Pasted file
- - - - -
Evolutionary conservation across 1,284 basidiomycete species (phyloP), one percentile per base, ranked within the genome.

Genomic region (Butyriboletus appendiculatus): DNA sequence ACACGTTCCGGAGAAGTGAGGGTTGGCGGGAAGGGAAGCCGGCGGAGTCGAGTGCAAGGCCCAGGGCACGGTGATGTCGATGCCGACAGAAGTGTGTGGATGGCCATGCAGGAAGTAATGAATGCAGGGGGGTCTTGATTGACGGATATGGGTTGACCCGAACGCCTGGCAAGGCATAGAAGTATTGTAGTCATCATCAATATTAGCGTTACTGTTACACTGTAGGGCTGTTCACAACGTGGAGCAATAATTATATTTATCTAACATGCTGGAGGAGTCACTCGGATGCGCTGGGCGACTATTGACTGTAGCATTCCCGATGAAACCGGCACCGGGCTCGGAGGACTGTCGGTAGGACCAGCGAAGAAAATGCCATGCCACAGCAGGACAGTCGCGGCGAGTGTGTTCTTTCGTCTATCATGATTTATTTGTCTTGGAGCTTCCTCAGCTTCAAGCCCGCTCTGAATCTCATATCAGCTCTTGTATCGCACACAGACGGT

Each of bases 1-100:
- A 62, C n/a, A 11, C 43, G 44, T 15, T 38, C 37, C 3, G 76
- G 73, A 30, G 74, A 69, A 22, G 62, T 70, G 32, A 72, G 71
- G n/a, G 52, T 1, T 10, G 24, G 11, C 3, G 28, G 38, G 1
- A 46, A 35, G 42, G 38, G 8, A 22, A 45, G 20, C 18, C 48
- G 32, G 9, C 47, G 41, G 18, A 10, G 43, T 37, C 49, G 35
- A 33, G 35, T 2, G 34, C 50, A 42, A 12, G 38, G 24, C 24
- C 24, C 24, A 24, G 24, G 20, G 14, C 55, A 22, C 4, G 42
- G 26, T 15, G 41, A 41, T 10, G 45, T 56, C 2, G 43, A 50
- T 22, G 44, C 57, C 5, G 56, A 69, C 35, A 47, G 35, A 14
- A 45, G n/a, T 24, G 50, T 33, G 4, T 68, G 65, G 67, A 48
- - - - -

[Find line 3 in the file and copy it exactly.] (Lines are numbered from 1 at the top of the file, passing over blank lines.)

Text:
Each of bases 1-100: